As a nation, America spends far too much time and money pursuing petty criminals, and we can’t see much benefit in that.
More than 80% of all criminal cases processed through the nation’s justice system are misdemeanors — a homeless person panhandling outside a coffee shop, an addict who stole $50 to feed a drug habit — that steal hundreds of hours in law enforcement time that could be better spent investigating murders, gun crimes and other serious, violent offenses.
And all too often, as an important new analysis of almost 15 years of crime data has found,
taking an overly tough approach to prosecuting petty offenders just makes matters worse. Nonviolent, misdemeanor offenders who are not
prosecuted are actually less
likely to be arrested for another crime anytime soon.
The typical alleged misdemeanor offender, it seems, too often gets caught up in a criminal justice system that is poorly equipped to deal with poverty, poor schooling, mental illness and all the other social ills at the roots of so much crime.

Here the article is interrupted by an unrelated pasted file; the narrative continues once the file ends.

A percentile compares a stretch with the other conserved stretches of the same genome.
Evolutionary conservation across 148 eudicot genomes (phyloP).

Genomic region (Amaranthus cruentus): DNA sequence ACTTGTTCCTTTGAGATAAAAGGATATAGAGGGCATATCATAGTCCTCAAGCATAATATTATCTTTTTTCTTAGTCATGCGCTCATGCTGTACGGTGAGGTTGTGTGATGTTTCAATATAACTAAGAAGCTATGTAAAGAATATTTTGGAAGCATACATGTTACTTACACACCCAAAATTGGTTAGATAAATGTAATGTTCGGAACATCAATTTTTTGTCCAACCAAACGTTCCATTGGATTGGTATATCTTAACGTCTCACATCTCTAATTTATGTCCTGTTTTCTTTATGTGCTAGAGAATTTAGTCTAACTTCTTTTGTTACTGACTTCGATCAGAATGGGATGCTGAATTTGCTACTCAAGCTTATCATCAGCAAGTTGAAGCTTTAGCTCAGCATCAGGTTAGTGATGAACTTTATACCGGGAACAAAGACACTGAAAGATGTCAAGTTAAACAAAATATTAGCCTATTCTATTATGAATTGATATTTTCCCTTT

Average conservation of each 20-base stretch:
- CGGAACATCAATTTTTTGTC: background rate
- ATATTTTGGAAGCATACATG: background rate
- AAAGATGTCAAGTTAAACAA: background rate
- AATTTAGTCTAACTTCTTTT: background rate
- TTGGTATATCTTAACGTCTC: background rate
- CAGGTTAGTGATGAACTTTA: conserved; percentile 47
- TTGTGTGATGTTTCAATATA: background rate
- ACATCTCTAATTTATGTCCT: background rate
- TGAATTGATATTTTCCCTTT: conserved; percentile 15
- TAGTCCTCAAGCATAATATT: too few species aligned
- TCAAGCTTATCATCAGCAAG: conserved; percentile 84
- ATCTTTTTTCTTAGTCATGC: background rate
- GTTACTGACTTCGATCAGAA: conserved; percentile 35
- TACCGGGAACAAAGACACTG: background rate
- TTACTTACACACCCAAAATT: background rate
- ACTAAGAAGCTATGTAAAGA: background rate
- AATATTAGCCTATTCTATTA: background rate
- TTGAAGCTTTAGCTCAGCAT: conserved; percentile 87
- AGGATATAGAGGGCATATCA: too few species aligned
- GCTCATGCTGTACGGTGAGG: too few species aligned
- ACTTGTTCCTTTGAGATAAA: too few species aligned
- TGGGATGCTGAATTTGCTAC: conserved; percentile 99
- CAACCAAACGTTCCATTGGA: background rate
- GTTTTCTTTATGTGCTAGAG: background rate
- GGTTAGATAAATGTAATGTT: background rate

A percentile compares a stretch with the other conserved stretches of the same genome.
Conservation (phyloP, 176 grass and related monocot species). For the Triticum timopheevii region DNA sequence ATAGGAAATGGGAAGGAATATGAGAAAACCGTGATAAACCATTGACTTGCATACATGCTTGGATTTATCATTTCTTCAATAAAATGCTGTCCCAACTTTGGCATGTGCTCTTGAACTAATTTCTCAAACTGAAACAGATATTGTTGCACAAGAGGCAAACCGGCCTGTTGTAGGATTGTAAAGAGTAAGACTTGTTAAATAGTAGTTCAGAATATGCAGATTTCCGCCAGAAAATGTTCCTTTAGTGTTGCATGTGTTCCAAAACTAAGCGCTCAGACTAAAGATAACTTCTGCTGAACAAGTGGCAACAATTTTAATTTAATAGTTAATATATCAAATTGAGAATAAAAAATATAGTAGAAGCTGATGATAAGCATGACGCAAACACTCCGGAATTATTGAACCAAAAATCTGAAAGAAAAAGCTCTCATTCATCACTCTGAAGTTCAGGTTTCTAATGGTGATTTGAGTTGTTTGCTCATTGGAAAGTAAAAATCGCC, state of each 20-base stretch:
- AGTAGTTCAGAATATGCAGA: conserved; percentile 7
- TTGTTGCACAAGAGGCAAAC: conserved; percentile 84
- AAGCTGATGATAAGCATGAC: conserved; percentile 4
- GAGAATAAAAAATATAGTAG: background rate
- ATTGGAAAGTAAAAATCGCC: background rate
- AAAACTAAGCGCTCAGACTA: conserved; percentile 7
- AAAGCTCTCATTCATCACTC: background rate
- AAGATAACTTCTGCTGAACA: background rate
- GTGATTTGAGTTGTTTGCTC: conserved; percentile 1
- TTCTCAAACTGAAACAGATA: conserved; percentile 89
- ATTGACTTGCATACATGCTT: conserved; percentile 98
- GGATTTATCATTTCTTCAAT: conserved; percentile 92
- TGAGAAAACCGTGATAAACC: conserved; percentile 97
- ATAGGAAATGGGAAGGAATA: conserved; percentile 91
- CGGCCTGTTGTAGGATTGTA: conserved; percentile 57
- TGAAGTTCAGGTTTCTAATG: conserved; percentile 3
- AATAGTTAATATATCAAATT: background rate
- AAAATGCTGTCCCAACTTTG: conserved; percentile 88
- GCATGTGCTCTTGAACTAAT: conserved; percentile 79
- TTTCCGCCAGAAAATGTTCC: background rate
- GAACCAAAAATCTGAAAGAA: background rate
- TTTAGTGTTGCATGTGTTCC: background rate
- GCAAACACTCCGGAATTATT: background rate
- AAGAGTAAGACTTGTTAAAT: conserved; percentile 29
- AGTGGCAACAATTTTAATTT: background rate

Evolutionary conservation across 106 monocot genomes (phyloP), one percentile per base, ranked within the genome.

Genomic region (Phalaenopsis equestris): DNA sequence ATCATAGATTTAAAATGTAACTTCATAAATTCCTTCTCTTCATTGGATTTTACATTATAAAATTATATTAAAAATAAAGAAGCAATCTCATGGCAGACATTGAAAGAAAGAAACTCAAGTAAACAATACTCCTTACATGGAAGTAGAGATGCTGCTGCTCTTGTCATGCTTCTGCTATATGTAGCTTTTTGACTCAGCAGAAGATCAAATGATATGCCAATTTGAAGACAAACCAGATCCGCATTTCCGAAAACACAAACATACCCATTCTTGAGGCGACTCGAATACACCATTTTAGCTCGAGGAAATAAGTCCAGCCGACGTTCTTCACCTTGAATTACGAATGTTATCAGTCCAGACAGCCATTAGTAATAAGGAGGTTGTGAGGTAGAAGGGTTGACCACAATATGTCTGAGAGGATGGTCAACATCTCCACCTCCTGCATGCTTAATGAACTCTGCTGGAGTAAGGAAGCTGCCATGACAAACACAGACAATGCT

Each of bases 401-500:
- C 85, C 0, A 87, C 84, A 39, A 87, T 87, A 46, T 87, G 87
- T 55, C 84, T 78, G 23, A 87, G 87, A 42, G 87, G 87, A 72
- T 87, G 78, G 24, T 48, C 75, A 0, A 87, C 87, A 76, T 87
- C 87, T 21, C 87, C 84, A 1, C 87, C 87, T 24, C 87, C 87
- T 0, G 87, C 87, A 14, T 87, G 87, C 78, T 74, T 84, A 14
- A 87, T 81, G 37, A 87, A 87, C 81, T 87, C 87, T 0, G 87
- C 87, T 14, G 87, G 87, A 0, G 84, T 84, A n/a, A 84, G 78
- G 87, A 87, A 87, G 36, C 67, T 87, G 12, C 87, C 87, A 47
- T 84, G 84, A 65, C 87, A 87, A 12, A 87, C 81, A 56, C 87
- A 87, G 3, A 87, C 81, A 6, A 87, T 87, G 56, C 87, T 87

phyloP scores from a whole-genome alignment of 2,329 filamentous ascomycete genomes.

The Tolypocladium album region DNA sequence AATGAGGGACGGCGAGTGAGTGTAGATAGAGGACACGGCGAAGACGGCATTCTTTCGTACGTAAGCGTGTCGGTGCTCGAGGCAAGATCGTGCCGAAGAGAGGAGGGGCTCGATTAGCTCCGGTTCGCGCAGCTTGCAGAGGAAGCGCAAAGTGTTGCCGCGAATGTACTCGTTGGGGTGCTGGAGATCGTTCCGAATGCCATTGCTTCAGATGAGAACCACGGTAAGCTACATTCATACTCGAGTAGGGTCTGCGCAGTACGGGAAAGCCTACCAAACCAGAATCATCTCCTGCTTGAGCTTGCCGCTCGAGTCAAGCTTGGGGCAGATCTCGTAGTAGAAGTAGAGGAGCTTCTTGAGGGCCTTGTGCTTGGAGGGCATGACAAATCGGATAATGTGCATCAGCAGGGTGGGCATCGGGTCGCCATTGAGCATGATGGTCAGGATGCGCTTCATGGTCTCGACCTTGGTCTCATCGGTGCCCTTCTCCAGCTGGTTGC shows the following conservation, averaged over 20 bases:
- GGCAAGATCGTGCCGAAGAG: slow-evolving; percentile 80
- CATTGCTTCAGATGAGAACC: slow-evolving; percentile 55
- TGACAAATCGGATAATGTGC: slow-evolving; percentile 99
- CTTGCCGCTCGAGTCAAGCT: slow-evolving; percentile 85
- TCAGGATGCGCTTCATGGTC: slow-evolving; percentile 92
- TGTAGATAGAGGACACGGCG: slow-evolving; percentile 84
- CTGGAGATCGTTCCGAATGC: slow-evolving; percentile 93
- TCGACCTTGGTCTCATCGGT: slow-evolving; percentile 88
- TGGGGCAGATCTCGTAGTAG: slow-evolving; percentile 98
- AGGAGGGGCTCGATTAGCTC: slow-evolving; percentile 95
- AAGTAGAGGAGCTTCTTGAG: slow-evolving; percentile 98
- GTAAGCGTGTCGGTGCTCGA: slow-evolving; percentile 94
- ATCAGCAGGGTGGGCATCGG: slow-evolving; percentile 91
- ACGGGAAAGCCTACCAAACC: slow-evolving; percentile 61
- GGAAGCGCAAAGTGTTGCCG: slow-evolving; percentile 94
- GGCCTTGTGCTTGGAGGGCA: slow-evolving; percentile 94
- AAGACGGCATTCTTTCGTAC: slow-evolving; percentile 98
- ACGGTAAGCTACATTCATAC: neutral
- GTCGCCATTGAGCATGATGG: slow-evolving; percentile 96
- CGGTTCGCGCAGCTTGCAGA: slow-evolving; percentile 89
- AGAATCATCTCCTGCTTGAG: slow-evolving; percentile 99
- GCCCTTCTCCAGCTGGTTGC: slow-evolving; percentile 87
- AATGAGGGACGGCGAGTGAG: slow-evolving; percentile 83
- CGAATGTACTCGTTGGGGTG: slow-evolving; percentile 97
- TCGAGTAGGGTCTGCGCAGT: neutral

Or perhaps the alleged offender loses his job because of time spent in jails and courtrooms, only to end up with a conviction or arrest record that makes it harder to find the next job.
In 185 days — the average time, according to the study, that it took to dispose of a non-violent, misdemeanor case — a lot can happen to derail a life already teetering off the tracks.